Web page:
The average Canberra household can expect an increase in water charges of at least 10 per cent next year as Actew Water tries to recoup $268 million in lost revenue and pay for capital works, including the Cotter dam.
In its latest submission to the Independent Competition and Regulatory Commission, the government-owned organisation recommends fixed water charges be increased from about $100 to $130 per year from July 2013.
The document also suggests that the point at which households start paying higher usage charges be reduced from 200 kilolitres per year to 120 kilolitres.
But Actew's managing director Mark Sullivan has conceded it will be difficult to explain to Canberrans the need to recoup the revenue shortfall after they followed instructions and reduced their water consumption during the drought.
The ICRC is conducting a review of water and sewerage services that will determine what prices Actew will charge from July 1 next year up until 2018.
Mr Sullivan said if the ICRC adopts the recommendations in the submission, the average household water bill, which was about $960 in 2010-11, would increase by at least 10 per cent.
Mr Sullivan said a ''double number'' price rise was necessary to recover the cost of higher than forecast capital expenditure and lower than forecast water consumption over the past four years, and to cover a likely increase in the organisation's operating costs over the next five years.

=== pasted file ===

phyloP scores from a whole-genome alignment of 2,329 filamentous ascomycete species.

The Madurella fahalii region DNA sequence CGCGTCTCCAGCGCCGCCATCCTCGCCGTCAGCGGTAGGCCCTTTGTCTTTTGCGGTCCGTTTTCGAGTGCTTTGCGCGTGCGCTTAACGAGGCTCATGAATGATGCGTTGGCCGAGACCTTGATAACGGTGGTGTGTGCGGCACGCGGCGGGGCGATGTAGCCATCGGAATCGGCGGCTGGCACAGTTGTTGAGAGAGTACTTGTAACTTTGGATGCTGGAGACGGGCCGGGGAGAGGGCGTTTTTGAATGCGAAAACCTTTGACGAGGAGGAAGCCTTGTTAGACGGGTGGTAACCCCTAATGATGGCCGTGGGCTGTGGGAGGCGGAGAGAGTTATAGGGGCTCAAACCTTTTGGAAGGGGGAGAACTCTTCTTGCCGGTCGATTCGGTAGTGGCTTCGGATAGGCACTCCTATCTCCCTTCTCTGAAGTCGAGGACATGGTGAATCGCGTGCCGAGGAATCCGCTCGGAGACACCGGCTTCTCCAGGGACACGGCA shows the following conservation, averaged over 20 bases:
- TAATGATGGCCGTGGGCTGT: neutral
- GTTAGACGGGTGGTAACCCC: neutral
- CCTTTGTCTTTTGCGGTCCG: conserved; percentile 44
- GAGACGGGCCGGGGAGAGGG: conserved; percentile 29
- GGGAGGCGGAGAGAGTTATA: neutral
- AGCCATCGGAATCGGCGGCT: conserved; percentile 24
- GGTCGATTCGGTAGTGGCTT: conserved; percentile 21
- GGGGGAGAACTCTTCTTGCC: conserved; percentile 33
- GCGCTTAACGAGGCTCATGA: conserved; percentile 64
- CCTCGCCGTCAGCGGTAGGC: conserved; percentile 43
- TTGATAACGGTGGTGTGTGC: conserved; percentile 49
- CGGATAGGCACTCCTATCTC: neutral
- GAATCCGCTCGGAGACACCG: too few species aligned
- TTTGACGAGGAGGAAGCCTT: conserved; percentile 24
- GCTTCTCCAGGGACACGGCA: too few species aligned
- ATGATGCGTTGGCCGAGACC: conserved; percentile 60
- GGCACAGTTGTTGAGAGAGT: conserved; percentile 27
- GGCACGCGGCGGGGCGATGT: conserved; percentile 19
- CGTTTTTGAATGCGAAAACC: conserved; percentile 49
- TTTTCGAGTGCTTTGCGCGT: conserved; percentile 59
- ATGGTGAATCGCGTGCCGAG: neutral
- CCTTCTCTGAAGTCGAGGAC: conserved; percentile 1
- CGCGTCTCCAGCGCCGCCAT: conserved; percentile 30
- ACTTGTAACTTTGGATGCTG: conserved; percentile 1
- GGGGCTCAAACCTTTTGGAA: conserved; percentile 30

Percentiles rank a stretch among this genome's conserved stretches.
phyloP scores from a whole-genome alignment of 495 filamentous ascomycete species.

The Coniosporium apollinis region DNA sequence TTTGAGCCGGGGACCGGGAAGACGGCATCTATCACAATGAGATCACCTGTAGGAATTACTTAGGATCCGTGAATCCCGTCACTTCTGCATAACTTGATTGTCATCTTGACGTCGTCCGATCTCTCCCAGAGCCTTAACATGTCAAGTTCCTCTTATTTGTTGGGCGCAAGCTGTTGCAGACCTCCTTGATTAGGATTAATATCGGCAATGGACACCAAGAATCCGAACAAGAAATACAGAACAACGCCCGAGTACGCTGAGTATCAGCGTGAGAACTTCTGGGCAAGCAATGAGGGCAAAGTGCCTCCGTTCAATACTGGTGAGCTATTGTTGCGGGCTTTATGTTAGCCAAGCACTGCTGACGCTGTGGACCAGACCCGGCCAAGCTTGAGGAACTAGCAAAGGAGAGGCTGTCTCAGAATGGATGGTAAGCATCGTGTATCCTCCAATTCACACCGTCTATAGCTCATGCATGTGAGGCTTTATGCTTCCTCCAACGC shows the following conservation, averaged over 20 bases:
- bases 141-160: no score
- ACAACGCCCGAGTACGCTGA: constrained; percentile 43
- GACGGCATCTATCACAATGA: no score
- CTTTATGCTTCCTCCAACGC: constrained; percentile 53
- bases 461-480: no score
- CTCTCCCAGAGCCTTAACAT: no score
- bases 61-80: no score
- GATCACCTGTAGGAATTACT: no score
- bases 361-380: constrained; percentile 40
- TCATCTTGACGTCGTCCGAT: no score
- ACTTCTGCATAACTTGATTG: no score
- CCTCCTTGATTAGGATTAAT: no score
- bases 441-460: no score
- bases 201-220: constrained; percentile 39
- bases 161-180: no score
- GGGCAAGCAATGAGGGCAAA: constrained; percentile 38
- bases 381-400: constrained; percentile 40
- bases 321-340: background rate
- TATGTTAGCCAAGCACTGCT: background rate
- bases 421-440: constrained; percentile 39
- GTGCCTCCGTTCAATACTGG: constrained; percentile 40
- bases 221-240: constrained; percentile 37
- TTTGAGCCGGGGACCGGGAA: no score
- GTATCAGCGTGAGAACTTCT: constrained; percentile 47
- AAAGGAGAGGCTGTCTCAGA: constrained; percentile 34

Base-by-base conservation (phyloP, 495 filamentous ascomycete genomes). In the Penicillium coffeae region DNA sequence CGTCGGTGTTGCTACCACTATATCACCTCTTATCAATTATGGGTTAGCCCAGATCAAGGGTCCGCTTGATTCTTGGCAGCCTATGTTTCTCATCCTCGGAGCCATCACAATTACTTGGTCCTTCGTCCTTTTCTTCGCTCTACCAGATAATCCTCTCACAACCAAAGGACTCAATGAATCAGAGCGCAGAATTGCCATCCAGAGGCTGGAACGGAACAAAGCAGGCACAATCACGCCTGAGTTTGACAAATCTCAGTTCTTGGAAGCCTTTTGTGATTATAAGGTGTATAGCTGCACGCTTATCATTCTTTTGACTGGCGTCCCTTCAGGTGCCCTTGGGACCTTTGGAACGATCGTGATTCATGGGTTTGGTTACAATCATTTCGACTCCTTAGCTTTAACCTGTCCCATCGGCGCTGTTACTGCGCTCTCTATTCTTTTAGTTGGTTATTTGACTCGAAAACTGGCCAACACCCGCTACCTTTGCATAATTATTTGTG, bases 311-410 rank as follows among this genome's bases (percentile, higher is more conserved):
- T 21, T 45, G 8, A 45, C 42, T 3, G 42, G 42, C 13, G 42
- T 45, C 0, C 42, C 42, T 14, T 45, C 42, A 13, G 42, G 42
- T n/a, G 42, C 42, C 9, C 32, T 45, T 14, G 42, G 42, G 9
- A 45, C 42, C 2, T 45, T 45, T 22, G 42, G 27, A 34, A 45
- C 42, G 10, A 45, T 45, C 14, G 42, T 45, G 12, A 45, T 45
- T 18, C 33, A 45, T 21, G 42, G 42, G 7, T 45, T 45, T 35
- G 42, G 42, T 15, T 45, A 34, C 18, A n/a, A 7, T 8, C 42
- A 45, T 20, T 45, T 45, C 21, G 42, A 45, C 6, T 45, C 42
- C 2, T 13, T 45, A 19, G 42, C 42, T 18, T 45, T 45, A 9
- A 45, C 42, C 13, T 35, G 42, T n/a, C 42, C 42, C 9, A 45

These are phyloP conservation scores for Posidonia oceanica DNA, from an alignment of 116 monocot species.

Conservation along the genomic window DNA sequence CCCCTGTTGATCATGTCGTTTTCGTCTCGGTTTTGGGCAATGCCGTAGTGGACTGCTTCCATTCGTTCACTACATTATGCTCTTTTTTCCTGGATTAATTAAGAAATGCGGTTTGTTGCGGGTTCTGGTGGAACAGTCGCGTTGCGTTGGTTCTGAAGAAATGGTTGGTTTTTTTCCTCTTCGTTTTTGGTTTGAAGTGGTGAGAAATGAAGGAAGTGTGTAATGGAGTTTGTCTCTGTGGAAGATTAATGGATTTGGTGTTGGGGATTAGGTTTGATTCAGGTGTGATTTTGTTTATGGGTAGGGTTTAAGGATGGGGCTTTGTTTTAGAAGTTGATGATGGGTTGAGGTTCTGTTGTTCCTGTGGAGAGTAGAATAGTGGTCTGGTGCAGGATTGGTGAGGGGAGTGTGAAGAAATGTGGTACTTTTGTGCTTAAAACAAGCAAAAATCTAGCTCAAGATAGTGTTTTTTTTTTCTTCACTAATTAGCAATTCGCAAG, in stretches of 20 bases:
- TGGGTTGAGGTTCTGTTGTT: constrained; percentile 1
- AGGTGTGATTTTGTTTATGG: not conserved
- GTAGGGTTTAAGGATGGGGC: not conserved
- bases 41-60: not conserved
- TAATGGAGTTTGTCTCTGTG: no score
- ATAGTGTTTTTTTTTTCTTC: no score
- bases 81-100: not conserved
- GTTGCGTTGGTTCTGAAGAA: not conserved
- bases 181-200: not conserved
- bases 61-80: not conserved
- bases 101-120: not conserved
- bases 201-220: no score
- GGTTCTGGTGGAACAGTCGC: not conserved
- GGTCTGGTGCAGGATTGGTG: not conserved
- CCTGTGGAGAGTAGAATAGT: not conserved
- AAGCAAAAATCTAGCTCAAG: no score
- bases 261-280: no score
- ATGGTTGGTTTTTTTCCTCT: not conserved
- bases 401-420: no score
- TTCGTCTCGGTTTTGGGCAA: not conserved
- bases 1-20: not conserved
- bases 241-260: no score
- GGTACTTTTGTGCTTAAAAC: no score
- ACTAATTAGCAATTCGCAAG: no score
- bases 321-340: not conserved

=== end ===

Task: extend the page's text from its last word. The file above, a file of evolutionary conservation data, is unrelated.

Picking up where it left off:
Actew's submission says the ICRC underestimated the amount of expenditure on infrastructure such as the dam and the Murrumbidgee to Googong pipeline by about 67 per cent in its 2008 price determination.
The document says drought and water restrictions, followed by heavy rain, meant the commission had overestimated the amount of water households would consume by about 30 per cent.
But Mr Sullivan said explaining the revenue recovery to Canberrans, who believed they had done the right thing by saving water, would be difficult.
''I find it very difficult to justify it,'' he said.
''It's why we argue so strongly against five-year water pricing.
''Because if you hadn't have had five-year water pricing, it wouldn't have happened.''
Mr Sullivan said a review and price adjustment last year was also ''no longer holding up very well''.
Actew's submission recommends the ICRC move back to an annual price ''reset'' for water to avoid the price shocks that could result from the current five year setting of charges.
Mr Sullivan said although Actew's submission also suggested reducing the level at which higher charges took effect, the 120 kilolitres would still cover basic indoor water use for most households.
ACT Treasurer Andrew Barr said although the ICRC determined water prices independently, the government had argued for more flexibility in the setting of charges.
''Setting the prices over a five-year period makes it tricky to respond to drought or record breaking rain - both of which we've seen in the ACT in recent years - and the corresponding effect on Actew's revenue,'' he said.
Mr Barr said the government had also called for greater pricing choice for consumers.